Two groups opposed to an Internet sales tax are touting a poll that shows members who support it could be punished by voters. 

The poll conducted for the National Taxpayers Union and the R Street Institute finds 57 percent of voters oppose the plan to allow states to collect a sales tax on Internet purchases from wholesalers with no physical presence in their states. Just 35 percent approve of the idea.

That number falls even lower with Republicans: Two thirds oppose the plan, while just 27 percent support it.

The numbers could spell trouble for Sen. Mike EnziMichael (Mike) Bradley EnziGOP is addressing tax cuts and a pension bill that could help coal miners Overnight Finance: Congress sends Trump funding bill to avert shutdown | WH sees 'tentative' deal on defense spending | GOP discovers corporate tax snag | Consumer bureau fight heats up | Apple could see B windfall from tax bill Overnight Finance: Congress sends Trump bill to avert shutdown | GOP discovers corporate tax snag | CFPB leadership battle rages MORE (R-Wyo.), the leading advocate of the plan in the Senate who is facing a primary challenge from Liz Cheney (R). 

It could also become a campaign issue for red-state Democrats like Sens. Mark BegichMark Peter BegichPerez creates advisory team for DNC transition The future of the Arctic 2016’s battle for the Senate: A shifting map MORE (Alaska), Kay HaganKay Ruthven HaganPolitics is purple in North Carolina Democrats can win North Carolina just like Jimmy Carter did in 1976 North Carolina will be a big battleground state in 2020 MORE (N.C.), Mary LandrieuMary LandrieuProject Veritas at risk of losing fundraising license in New York, AG warns You want to recall John McCain? Good luck, it will be impossible CNN producer on new O'Keefe video: Voters are 'stupid,' Trump is 'crazy' MORE (La.) and Mark PryorMark Lunsford PryorMedicaid rollback looms for GOP senators in 2020 Cotton pitches anti-Democrat message to SC delegation Ex-Sen. Kay Hagan joins lobby firm MORE (Ark.).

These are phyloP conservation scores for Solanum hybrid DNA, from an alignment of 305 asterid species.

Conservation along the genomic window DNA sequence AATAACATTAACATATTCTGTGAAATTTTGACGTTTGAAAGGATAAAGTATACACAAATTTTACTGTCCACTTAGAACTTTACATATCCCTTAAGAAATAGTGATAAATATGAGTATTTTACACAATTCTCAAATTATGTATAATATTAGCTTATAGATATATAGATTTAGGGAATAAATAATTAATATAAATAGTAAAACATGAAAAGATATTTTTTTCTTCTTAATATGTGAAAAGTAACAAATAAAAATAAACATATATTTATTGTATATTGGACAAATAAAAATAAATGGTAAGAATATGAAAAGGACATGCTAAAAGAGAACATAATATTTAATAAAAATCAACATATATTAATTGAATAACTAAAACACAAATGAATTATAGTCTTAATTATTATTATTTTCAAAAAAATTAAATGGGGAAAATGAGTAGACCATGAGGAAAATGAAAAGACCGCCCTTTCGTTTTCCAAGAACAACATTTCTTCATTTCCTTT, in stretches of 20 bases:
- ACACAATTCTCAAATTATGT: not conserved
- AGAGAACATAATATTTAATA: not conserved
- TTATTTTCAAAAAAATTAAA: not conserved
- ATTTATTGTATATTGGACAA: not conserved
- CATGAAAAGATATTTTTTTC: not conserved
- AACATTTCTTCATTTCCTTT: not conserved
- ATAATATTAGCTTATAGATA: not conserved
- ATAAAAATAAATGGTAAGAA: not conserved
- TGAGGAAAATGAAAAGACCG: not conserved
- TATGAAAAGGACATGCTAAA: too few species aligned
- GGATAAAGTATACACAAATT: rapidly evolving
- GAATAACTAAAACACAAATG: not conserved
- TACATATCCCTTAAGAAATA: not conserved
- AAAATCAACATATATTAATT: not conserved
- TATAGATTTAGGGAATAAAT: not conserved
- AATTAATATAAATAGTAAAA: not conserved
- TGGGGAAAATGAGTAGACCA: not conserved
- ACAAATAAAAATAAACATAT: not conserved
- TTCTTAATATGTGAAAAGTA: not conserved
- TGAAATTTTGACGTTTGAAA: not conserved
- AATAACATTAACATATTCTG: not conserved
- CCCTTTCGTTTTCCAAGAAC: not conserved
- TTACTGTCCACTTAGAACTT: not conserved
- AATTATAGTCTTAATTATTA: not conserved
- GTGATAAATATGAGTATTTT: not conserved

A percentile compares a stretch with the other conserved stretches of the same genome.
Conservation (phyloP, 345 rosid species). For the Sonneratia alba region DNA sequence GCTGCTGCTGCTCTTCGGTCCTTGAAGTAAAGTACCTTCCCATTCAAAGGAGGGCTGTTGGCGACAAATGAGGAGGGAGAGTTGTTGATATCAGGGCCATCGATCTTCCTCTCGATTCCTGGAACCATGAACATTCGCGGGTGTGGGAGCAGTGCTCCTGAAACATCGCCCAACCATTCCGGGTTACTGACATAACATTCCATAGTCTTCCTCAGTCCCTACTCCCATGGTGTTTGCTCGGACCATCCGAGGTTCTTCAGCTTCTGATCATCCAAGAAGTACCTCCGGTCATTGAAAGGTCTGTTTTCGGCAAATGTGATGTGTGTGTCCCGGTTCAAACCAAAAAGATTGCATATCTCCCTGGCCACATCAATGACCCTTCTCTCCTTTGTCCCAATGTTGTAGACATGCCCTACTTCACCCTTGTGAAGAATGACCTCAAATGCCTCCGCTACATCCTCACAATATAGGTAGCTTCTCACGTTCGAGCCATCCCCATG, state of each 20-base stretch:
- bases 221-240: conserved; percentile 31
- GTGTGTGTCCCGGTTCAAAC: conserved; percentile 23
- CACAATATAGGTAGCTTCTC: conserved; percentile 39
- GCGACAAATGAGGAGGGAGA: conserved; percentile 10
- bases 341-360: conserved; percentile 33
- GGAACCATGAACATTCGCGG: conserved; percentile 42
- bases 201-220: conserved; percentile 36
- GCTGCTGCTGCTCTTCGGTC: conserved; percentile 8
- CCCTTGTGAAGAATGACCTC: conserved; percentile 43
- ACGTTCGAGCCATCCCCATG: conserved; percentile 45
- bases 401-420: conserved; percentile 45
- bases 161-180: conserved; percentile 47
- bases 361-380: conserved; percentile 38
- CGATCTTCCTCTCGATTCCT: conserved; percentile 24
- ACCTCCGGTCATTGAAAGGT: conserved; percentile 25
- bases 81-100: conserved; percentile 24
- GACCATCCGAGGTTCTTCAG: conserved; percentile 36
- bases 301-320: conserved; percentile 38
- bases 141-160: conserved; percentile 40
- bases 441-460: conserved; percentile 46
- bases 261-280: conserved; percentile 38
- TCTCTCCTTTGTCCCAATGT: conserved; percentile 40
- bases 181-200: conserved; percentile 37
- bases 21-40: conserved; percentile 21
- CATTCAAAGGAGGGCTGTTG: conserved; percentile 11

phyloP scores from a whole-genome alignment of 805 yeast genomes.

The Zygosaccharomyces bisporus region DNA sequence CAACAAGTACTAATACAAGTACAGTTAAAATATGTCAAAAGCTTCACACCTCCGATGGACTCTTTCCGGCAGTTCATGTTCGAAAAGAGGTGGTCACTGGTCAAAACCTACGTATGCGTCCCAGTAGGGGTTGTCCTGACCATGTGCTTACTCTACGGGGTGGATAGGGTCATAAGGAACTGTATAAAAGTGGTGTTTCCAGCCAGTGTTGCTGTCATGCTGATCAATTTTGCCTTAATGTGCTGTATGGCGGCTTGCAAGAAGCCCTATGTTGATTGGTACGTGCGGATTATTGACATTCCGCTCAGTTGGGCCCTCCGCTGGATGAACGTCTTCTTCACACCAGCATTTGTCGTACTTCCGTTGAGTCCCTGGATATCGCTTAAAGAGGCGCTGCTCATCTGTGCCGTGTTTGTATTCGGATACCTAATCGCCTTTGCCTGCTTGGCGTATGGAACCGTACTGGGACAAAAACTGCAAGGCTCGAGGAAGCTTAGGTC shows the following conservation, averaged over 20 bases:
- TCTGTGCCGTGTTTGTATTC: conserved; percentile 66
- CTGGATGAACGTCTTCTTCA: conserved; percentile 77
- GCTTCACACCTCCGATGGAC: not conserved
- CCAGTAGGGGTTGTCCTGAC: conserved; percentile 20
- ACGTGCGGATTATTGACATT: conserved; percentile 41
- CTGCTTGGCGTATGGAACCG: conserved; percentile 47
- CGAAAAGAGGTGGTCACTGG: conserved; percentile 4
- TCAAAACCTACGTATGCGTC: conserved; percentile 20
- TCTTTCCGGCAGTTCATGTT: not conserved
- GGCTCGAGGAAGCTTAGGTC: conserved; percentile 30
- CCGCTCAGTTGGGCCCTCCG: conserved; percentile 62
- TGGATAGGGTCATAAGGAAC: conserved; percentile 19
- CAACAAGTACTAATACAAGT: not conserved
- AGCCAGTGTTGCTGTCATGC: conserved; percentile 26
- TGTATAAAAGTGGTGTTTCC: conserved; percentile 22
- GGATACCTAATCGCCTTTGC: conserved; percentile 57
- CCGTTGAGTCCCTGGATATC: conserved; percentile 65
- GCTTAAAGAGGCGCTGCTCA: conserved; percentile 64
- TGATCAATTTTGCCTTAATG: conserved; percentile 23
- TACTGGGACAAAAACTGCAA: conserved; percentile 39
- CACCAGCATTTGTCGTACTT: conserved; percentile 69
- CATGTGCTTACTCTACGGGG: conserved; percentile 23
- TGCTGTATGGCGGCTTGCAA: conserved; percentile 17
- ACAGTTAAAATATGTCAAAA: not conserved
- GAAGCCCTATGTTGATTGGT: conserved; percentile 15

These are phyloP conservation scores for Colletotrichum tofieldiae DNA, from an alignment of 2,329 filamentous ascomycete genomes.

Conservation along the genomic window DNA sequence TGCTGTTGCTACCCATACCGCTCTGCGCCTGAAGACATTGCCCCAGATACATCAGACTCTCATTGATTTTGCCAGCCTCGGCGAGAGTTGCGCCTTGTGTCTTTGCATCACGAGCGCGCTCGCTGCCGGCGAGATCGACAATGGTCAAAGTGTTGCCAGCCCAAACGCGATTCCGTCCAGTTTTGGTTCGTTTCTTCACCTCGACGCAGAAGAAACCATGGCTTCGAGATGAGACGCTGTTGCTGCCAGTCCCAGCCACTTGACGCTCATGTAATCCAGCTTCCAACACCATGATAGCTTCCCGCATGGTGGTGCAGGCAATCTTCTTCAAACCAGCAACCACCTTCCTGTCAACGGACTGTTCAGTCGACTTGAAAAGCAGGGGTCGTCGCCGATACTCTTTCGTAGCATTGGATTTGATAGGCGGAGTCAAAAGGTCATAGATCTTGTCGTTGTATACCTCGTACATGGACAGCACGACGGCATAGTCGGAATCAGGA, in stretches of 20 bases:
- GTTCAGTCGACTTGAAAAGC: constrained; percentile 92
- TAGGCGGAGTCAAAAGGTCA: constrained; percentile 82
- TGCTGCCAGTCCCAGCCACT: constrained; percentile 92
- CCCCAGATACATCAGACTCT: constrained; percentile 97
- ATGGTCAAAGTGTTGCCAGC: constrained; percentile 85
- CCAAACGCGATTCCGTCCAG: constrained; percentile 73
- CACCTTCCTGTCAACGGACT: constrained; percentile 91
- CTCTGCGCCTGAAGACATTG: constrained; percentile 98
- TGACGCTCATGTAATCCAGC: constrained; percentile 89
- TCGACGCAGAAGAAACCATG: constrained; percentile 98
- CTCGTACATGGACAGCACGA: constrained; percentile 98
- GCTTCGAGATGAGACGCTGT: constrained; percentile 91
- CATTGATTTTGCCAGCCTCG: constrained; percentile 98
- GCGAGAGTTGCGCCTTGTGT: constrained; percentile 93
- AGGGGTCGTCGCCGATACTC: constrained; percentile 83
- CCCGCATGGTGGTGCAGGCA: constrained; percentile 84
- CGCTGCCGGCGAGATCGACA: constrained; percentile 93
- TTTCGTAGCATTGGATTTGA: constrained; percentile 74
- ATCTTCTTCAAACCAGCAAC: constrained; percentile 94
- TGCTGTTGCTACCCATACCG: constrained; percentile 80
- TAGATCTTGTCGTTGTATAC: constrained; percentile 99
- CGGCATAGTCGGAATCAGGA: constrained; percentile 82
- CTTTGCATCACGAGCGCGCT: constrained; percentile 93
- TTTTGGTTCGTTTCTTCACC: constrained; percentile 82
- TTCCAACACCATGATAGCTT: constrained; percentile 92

The proposal passed the Senate earlier this year, but was dead on arrival in the GOP-controlled House.

The poll of 1,000 likely voters was conducted from Sept. 10-11 and has a margin of error of plus or minus 3.1 percentage points.